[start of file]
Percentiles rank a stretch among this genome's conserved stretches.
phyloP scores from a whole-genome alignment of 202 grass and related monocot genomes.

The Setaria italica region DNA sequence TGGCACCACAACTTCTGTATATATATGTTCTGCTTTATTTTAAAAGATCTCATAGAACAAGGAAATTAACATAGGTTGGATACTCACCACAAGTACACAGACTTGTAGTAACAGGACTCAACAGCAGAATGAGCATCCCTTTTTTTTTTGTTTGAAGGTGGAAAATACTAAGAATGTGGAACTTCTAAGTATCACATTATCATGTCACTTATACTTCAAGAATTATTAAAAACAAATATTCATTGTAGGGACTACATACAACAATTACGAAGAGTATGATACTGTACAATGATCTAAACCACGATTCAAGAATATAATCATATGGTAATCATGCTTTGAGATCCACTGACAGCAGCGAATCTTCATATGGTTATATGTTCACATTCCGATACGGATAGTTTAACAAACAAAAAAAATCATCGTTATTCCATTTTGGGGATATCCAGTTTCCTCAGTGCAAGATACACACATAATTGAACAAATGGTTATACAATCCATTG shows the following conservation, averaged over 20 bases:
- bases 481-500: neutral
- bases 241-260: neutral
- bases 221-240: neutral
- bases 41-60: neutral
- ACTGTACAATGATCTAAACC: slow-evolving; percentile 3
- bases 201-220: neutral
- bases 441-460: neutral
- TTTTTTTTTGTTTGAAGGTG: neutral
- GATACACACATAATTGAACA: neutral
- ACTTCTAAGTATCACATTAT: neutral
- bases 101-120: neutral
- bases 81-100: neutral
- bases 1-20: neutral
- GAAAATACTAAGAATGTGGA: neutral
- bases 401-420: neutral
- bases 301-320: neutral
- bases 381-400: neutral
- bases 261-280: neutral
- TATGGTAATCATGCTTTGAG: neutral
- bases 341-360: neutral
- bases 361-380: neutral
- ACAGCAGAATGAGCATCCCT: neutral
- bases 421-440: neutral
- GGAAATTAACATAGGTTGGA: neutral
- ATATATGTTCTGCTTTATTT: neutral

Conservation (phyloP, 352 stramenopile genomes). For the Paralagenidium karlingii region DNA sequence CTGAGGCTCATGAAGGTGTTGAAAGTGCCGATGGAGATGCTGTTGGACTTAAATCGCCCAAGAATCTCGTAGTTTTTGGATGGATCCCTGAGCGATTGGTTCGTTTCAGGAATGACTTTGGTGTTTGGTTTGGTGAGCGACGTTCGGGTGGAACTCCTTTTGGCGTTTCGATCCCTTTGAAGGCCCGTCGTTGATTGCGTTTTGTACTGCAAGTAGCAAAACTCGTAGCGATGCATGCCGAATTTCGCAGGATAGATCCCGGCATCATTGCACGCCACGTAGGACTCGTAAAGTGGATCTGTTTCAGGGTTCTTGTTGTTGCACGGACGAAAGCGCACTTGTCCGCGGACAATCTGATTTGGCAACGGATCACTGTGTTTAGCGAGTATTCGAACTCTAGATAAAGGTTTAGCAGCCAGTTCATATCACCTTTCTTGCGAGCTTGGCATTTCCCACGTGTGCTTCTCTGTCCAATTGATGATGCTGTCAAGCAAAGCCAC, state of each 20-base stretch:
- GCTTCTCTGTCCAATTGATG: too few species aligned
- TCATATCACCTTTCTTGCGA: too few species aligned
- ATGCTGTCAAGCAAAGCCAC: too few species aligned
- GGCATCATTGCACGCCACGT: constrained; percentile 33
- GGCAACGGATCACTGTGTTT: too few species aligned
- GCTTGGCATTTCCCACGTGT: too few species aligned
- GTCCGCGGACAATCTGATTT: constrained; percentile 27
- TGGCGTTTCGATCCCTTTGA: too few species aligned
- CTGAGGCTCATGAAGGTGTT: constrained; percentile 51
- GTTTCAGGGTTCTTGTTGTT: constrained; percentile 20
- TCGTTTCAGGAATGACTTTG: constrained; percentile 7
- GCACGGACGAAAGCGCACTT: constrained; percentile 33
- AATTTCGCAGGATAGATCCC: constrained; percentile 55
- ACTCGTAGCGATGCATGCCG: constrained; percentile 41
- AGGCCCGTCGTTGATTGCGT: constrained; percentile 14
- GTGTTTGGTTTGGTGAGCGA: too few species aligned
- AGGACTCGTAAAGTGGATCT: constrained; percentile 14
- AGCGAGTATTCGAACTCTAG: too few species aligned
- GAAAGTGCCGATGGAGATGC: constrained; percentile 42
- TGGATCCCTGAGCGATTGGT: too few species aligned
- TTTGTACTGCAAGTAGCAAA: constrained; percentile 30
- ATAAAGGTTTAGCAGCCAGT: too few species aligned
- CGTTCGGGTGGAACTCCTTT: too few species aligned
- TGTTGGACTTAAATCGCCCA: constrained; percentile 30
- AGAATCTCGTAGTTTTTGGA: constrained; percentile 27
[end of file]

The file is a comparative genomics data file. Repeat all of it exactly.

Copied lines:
Percentiles rank a stretch among this genome's conserved stretches.
phyloP scores from a whole-genome alignment of 202 grass and related monocot genomes.

The Setaria italica region DNA sequence TGGCACCACAACTTCTGTATATATATGTTCTGCTTTATTTTAAAAGATCTCATAGAACAAGGAAATTAACATAGGTTGGATACTCACCACAAGTACACAGACTTGTAGTAACAGGACTCAACAGCAGAATGAGCATCCCTTTTTTTTTTGTTTGAAGGTGGAAAATACTAAGAATGTGGAACTTCTAAGTATCACATTATCATGTCACTTATACTTCAAGAATTATTAAAAACAAATATTCATTGTAGGGACTACATACAACAATTACGAAGAGTATGATACTGTACAATGATCTAAACCACGATTCAAGAATATAATCATATGGTAATCATGCTTTGAGATCCACTGACAGCAGCGAATCTTCATATGGTTATATGTTCACATTCCGATACGGATAGTTTAACAAACAAAAAAAATCATCGTTATTCCATTTTGGGGATATCCAGTTTCCTCAGTGCAAGATACACACATAATTGAACAAATGGTTATACAATCCATTG shows the following conservation, averaged over 20 bases:
- bases 481-500: neutral
- bases 241-260: neutral
- bases 221-240: neutral
- bases 41-60: neutral
- ACTGTACAATGATCTAAACC: slow-evolving; percentile 3
- bases 201-220: neutral
- bases 441-460: neutral
- TTTTTTTTTGTTTGAAGGTG: neutral
- GATACACACATAATTGAACA: neutral
- ACTTCTAAGTATCACATTAT: neutral
- bases 101-120: neutral
- bases 81-100: neutral
- bases 1-20: neutral
- GAAAATACTAAGAATGTGGA: neutral
- bases 401-420: neutral
- bases 301-320: neutral
- bases 381-400: neutral
- bases 261-280: neutral
- TATGGTAATCATGCTTTGAG: neutral
- bases 341-360: neutral
- bases 361-380: neutral
- ACAGCAGAATGAGCATCCCT: neutral
- bases 421-440: neutral
- GGAAATTAACATAGGTTGGA: neutral
- ATATATGTTCTGCTTTATTT: neutral

Conservation (phyloP, 352 stramenopile genomes). For the Paralagenidium karlingii region DNA sequence CTGAGGCTCATGAAGGTGTTGAAAGTGCCGATGGAGATGCTGTTGGACTTAAATCGCCCAAGAATCTCGTAGTTTTTGGATGGATCCCTGAGCGATTGGTTCGTTTCAGGAATGACTTTGGTGTTTGGTTTGGTGAGCGACGTTCGGGTGGAACTCCTTTTGGCGTTTCGATCCCTTTGAAGGCCCGTCGTTGATTGCGTTTTGTACTGCAAGTAGCAAAACTCGTAGCGATGCATGCCGAATTTCGCAGGATAGATCCCGGCATCATTGCACGCCACGTAGGACTCGTAAAGTGGATCTGTTTCAGGGTTCTTGTTGTTGCACGGACGAAAGCGCACTTGTCCGCGGACAATCTGATTTGGCAACGGATCACTGTGTTTAGCGAGTATTCGAACTCTAGATAAAGGTTTAGCAGCCAGTTCATATCACCTTTCTTGCGAGCTTGGCATTTCCCACGTGTGCTTCTCTGTCCAATTGATGATGCTGTCAAGCAAAGCCAC, state of each 20-base stretch:
- GCTTCTCTGTCCAATTGATG: too few species aligned
- TCATATCACCTTTCTTGCGA: too few species aligned
- ATGCTGTCAAGCAAAGCCAC: too few species aligned
- GGCATCATTGCACGCCACGT: constrained; percentile 33
- GGCAACGGATCACTGTGTTT: too few species aligned
- GCTTGGCATTTCCCACGTGT: too few species aligned
- GTCCGCGGACAATCTGATTT: constrained; percentile 27
- TGGCGTTTCGATCCCTTTGA: too few species aligned
- CTGAGGCTCATGAAGGTGTT: constrained; percentile 51
- GTTTCAGGGTTCTTGTTGTT: constrained; percentile 20
- TCGTTTCAGGAATGACTTTG: constrained; percentile 7
- GCACGGACGAAAGCGCACTT: constrained; percentile 33
- AATTTCGCAGGATAGATCCC: constrained; percentile 55
- ACTCGTAGCGATGCATGCCG: constrained; percentile 41
- AGGCCCGTCGTTGATTGCGT: constrained; percentile 14
- GTGTTTGGTTTGGTGAGCGA: too few species aligned
- AGGACTCGTAAAGTGGATCT: constrained; percentile 14
- AGCGAGTATTCGAACTCTAG: too few species aligned
- GAAAGTGCCGATGGAGATGC: constrained; percentile 42
- TGGATCCCTGAGCGATTGGT: too few species aligned
- TTTGTACTGCAAGTAGCAAA: constrained; percentile 30
- ATAAAGGTTTAGCAGCCAGT: too few species aligned
- CGTTCGGGTGGAACTCCTTT: too few species aligned
- TGTTGGACTTAAATCGCCCA: constrained; percentile 30
- AGAATCTCGTAGTTTTTGGA: constrained; percentile 27